Securities Law & Instruments

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In the Matter of Staff's Recommendation
To Suspend the Registration
of Karine Brizard
Opportunity to be heard by the Director under
Section 31 of the Securities Act (Ontario)



Decision

1. For the reasons outlined below, my decision is that the registration of Karine Brizard (Brizard) be suspended.

Background

2. By letter dated August 27, 2017, staff (Staff) of the Ontario Securities Commission (Commission) advised Brizard that it had recommended to the Director that her application to be registered as a mutual fund dealing representative with CIBC Securities Inc. (CIBC) be granted subject to terms and conditions. The terms and conditions require: (1) close supervision on Brizard's registration including monthly supervision reports on her sales activities and dealings with clients, and (ii) Brizard must successfully complete the Conduct and Practices Handbook Course (CPH course) within six months from the date of her registration. Staff provided two bases for imposing these terms and conditions, primarily solvency and proficiency concerns. Brizard did not comply with these terms and conditions because she did not complete the CPH course within the required timeframe. Staff is recommending that Brizard's registration be suspended.

3. Pursuant to section 31 of the Securities Act (Ontario) (Act), Brizard is entitled to an opportunity to be heard (OTBH) before a Director decides whether to accept Staff's recommendation to suspend registration. The OTBH occurred on June 18, 2018. Staff was represented by Marlene Costa, Legal Counsel in the Compliance and Registrant Regulation Branch of the Commission. Brizard appeared on her own behalf with her branch manager, Marie-Lise Bermingham.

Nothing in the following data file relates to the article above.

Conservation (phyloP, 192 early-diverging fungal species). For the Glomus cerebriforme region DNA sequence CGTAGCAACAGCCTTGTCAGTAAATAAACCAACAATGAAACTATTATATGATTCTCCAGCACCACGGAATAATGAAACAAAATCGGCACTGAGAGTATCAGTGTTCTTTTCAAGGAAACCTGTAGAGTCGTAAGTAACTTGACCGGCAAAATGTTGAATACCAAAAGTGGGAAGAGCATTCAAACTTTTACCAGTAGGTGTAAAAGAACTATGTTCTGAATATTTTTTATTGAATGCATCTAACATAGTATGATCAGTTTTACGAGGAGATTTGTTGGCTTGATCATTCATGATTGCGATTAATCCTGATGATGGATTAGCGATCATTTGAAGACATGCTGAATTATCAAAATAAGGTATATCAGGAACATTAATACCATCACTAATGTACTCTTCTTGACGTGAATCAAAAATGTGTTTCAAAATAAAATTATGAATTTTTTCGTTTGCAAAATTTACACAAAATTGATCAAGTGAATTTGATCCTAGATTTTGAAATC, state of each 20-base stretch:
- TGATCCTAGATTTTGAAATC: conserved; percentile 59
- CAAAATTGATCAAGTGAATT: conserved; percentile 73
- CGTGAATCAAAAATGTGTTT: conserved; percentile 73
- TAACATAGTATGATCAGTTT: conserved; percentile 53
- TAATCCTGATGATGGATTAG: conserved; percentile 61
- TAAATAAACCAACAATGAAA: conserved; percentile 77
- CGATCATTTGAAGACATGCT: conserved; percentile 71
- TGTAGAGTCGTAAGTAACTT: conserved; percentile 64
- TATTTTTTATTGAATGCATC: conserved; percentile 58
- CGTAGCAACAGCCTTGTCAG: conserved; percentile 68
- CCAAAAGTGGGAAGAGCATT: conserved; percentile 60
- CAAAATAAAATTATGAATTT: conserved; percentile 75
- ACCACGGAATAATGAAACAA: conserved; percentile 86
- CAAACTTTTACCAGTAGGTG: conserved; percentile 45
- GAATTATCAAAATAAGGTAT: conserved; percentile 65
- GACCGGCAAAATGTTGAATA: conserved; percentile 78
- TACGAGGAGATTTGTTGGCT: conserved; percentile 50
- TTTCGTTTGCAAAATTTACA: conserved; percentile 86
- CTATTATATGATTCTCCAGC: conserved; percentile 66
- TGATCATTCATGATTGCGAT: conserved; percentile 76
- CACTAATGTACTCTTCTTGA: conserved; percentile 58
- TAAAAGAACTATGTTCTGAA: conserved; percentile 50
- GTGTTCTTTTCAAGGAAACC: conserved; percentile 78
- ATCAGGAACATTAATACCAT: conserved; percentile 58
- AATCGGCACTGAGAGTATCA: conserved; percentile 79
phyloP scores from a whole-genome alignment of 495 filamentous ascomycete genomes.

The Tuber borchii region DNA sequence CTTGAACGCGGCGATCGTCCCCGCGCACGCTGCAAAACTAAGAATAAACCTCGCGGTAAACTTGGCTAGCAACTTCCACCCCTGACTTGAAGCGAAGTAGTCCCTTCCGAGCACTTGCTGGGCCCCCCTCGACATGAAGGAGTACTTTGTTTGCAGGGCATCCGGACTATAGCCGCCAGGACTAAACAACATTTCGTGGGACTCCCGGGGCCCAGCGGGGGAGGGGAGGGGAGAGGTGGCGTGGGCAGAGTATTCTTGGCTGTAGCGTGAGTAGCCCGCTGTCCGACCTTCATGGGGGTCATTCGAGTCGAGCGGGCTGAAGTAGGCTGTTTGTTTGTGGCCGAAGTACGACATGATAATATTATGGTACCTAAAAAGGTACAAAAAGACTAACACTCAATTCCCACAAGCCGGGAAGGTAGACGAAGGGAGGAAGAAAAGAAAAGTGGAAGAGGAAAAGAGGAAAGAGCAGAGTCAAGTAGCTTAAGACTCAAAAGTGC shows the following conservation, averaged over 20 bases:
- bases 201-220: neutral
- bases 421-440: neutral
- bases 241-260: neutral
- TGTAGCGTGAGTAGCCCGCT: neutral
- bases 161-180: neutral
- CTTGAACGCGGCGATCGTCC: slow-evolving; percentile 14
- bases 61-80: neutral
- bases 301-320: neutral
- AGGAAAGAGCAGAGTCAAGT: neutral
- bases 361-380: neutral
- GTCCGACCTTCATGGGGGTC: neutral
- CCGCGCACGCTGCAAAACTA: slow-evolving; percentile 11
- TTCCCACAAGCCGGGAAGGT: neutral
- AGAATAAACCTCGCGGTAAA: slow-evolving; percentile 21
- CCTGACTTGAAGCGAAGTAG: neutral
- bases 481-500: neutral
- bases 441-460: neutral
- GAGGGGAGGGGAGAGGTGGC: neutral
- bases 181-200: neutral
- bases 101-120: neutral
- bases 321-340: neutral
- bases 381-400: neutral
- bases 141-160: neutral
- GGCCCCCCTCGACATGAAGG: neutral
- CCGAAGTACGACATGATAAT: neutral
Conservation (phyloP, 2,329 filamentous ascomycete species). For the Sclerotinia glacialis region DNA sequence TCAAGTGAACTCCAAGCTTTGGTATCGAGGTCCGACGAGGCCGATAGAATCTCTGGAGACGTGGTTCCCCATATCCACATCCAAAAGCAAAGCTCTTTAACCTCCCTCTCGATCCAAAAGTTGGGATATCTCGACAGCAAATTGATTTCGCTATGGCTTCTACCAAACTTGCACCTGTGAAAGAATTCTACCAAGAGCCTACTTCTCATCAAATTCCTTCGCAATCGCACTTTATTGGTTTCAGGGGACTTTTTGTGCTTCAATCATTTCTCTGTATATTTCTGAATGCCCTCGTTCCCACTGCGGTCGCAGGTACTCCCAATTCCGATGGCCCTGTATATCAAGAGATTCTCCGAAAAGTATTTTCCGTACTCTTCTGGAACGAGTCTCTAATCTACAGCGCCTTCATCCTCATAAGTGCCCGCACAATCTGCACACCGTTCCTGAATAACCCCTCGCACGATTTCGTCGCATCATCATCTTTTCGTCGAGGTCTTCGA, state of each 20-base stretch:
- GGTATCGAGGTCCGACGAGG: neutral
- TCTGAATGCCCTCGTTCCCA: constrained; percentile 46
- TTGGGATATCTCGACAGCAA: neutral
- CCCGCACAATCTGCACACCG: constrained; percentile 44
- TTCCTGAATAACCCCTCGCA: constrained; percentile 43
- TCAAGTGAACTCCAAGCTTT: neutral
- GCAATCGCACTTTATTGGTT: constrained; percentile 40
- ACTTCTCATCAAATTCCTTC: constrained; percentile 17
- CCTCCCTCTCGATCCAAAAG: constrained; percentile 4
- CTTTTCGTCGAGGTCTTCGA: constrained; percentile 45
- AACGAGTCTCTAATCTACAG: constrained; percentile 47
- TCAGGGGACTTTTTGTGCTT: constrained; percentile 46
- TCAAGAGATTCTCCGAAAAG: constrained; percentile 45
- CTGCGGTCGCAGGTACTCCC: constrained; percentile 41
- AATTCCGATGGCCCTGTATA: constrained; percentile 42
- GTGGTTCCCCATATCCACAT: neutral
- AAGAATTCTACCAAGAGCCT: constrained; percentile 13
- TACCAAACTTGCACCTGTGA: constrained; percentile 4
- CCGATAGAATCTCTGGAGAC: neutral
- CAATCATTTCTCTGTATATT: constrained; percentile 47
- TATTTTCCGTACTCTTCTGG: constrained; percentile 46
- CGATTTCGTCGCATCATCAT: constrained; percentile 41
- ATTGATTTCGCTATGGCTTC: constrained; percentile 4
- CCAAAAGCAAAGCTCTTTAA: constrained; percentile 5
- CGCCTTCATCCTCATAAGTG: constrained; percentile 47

Brief outline of relevant facts

4. The facts of this case are straightforward. Brizard was registered as a mutual fund dealing representative sponsored by CIBC on August 4, 2015. On September 16, 2016, a financial disclosure change was submitted by Brizard through a Form 33-109F5 Change of Registration Information (Form F5), disclosing a consumer proposal that Brizard had entered into in September 2016. A bankruptcy and insolvency records search was conducted by Staff, which revealed that Brizard had not disclosed a bankruptcy from September 1999 (1999 bankruptcy). Staff advised CIBC of Brizard's failure to disclose previous financial information.

5. CIBC terminated Brizard's registration on September 29, 2016 and submitted an application for reactivation of her registration (Reactivation Application) through a Form 33-109F4 Registration of Individuals and Review of Permitted Individuals (Form F4) on November 4, 2016, where the Form F4 was revised to include financial disclosure of the 1999 bankruptcy.

6. Staff had two concerns with the Reactivation Application. The first concern related to Brizard's insolvency and ongoing consumer proposal, and the second concern related to Brizard's nondisclosure of financial information in her Form F4 and subsequent Form F5 filings. The nondisclosure relates to the 1999 bankruptcy that was not reported to the Commission on a timely basis, as required by section 4.1 of National Instrument 33-109 Registration Information (NI 33-109).